FLYING PIGS

Angry Birds has dominated the App Store rankings longer than any other paid app

The Angry Birds franchise includes a theme park  in Finland.
The Angry Birds franchise includes a theme park in Finland.
Image: Sari Gustafsson/Lehtikuva via AP
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Even after all these years, Angry Birds is still king of the app charts.

First released in December 2009, the hit game held the No. 1 spot for paid iOS apps longer than any other, according to mobile analytics company Sensor Tower. The original Angry Birds game reached the top spot 311 times in the App Store—at one point for 80 days straight—since July 2010, the earliest data available from the firm.

Finnish game maker Rovio has been drumming up excitement over Angry Birds 2, which is available for download today (July 30). The company’s hoping its sequel to the original—and 15th overall game in the franchise—will revive sluggish merchandise sales and drive people to the theaters when The Angry Birds Movie comes out in 2016.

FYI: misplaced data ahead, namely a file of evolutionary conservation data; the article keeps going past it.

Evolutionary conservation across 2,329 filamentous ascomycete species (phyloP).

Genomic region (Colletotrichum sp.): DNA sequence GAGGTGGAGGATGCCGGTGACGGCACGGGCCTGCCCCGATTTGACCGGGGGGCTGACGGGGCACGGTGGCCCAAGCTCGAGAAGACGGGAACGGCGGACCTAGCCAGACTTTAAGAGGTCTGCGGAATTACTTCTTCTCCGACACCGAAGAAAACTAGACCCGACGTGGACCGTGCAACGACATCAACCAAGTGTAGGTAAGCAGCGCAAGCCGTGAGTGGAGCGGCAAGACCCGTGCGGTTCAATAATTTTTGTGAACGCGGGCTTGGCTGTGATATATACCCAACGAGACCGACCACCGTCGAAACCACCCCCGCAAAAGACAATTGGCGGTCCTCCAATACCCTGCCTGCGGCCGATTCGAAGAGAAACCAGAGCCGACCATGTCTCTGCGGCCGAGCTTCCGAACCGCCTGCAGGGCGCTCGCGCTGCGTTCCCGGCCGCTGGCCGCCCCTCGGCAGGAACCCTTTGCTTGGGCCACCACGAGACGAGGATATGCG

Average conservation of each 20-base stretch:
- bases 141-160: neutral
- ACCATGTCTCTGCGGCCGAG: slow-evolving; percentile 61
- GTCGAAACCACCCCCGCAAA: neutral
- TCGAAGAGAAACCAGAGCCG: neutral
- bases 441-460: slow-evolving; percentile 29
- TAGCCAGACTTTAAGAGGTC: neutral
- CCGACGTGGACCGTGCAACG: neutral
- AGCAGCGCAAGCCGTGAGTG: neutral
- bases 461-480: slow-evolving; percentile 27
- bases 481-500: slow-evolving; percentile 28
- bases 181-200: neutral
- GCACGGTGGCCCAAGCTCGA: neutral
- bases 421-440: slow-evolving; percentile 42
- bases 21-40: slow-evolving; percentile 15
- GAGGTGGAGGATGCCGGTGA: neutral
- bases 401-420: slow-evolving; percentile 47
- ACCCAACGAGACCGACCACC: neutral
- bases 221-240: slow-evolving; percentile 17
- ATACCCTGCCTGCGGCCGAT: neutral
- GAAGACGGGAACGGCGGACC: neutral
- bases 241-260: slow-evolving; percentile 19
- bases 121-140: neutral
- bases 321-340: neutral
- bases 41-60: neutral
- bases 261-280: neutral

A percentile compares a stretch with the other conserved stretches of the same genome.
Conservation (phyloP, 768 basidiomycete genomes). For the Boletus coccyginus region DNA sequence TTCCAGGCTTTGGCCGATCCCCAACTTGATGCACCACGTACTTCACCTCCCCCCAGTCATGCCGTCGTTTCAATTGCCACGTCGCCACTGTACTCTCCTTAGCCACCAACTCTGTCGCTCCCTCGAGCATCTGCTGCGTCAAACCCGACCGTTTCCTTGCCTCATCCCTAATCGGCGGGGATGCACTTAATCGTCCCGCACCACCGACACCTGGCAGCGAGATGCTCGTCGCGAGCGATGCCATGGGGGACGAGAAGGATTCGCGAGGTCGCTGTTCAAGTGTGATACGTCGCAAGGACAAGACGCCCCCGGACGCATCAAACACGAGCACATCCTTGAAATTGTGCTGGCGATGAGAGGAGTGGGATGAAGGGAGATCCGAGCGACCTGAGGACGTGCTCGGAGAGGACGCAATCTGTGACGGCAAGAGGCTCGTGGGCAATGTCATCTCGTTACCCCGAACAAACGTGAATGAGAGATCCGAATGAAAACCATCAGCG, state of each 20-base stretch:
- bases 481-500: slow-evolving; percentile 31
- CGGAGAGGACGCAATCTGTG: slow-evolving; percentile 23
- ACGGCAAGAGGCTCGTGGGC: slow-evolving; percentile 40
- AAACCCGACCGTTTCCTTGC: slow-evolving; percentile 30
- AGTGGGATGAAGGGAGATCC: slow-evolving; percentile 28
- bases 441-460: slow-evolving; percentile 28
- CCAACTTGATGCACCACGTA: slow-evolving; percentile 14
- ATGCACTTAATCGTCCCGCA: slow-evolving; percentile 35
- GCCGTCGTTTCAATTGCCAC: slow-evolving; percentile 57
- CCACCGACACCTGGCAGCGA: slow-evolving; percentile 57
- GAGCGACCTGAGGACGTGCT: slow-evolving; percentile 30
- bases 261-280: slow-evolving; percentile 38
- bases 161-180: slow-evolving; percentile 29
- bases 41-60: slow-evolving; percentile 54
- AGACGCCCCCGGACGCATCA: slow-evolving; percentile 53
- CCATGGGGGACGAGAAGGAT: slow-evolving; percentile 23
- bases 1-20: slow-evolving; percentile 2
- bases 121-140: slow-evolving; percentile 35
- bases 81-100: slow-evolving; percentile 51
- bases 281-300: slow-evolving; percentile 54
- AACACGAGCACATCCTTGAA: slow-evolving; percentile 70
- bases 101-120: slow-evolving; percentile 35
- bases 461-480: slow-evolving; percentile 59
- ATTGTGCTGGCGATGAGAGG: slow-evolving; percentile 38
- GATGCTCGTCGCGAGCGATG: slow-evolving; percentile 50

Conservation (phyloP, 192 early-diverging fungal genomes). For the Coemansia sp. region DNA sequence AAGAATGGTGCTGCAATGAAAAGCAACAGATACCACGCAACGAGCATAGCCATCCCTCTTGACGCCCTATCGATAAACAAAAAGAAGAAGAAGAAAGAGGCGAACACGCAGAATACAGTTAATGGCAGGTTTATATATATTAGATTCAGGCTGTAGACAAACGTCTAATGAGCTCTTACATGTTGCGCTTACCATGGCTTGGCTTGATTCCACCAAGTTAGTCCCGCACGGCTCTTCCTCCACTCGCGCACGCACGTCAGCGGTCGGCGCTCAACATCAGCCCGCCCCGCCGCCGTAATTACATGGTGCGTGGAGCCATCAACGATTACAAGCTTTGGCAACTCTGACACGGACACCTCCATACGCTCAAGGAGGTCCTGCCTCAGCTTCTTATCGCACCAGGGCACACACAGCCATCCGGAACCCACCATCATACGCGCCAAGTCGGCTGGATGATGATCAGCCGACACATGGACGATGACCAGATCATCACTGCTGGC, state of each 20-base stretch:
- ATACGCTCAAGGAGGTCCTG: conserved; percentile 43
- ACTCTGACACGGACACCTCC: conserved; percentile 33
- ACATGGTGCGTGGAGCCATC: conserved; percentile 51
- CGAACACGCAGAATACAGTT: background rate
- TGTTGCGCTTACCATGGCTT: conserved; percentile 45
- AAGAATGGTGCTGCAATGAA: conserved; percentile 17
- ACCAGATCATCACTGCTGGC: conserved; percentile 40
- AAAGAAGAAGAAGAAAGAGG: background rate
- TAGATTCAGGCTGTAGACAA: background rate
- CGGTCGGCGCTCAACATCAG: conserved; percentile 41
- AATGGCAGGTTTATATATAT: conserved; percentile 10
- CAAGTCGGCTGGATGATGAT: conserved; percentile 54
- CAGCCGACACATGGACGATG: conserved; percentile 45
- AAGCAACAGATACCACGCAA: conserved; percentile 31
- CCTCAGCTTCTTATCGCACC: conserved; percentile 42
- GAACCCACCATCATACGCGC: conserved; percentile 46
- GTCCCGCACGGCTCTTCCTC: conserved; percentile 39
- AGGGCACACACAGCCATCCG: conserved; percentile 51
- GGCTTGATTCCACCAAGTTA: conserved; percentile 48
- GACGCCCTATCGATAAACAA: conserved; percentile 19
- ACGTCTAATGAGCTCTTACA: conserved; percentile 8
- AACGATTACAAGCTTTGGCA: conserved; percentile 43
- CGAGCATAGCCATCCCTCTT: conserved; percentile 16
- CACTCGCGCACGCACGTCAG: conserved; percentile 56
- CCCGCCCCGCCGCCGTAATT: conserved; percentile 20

Overall, 10 of the 14 Angry Birds games, including the spin-off Bad Piggies, ranked No. 1 in at least one of the following App Store categories: top free app, top paid app, top grossing app, top free game, top paid game, or top grossing game.

However, Angry Birds hasn’t been as successful on Android. The franchise’s biggest hits on the platform are: Angry Birds Star Wars II, twice ranked a No. 1 paid game on Google Play; Angry Birds Slingshot Stella, which held the top spot in the free games category for four days; and Angry Birds Epic RPG, which enjoyed two days as Android’s top free game.

Rovio can attribute much of its staying power to the timing of the original Angry Birds. In 2009, the App Store was “still an open field,” says Jeff Yates, Sensor Tower’s vice president of operations, and mobile games hadn’t yet reached the level of sophistication found in titles like Clash of Clans, which holds the record for most days (667) as the top grossing iOS app. (Angry Birds ranks third in that category, behind Candy Crush Saga.)

“The production quality, I think, can’t be understated,” Yates tells Quartz. “2-D physics at the time was starting to emerge, and they did a great job of it. … I think those things set them up for outstanding success.” Though he admired the mechanics and simplicity of the game at the time, he questions if people will be just as excited for a 15th Angry Birds title.

“If you look at the trajectory of the company and its strategy to do that singularly on the back of one property,” he says, “I think it played itself out.”